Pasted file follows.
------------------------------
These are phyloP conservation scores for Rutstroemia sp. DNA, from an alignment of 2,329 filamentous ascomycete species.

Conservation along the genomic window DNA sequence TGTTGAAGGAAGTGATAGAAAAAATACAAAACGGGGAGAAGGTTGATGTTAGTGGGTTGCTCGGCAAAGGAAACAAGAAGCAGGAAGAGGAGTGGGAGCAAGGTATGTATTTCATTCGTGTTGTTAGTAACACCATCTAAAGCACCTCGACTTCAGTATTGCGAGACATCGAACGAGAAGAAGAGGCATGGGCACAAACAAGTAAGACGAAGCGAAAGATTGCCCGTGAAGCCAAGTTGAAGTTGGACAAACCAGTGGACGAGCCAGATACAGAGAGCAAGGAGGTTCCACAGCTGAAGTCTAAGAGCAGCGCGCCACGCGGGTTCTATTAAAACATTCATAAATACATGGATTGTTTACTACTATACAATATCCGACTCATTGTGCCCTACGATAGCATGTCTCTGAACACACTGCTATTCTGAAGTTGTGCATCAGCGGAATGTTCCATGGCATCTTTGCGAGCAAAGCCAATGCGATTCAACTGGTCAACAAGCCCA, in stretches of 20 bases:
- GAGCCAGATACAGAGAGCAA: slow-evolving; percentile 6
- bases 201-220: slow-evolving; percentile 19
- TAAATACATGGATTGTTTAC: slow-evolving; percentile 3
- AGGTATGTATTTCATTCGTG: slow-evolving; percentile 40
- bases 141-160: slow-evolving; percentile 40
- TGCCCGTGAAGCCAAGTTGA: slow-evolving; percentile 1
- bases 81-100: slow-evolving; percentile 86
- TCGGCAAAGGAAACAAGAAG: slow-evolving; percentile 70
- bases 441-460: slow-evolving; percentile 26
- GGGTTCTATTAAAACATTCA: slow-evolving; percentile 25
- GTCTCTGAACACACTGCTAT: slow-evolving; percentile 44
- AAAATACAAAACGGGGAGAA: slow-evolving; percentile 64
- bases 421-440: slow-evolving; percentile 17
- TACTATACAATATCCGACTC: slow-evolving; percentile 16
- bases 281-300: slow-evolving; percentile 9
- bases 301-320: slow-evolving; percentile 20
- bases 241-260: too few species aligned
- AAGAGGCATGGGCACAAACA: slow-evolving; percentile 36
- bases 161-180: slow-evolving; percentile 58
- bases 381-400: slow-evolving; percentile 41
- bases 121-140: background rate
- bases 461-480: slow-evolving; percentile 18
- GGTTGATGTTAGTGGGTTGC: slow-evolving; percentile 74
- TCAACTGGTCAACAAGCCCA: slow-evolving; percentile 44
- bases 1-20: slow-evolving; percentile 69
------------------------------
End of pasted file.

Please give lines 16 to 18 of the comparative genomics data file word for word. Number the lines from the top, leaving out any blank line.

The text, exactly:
- TACTATACAATATCCGACTC: slow-evolving; percentile 16
- bases 281-300: slow-evolving; percentile 9
- bases 301-320: slow-evolving; percentile 20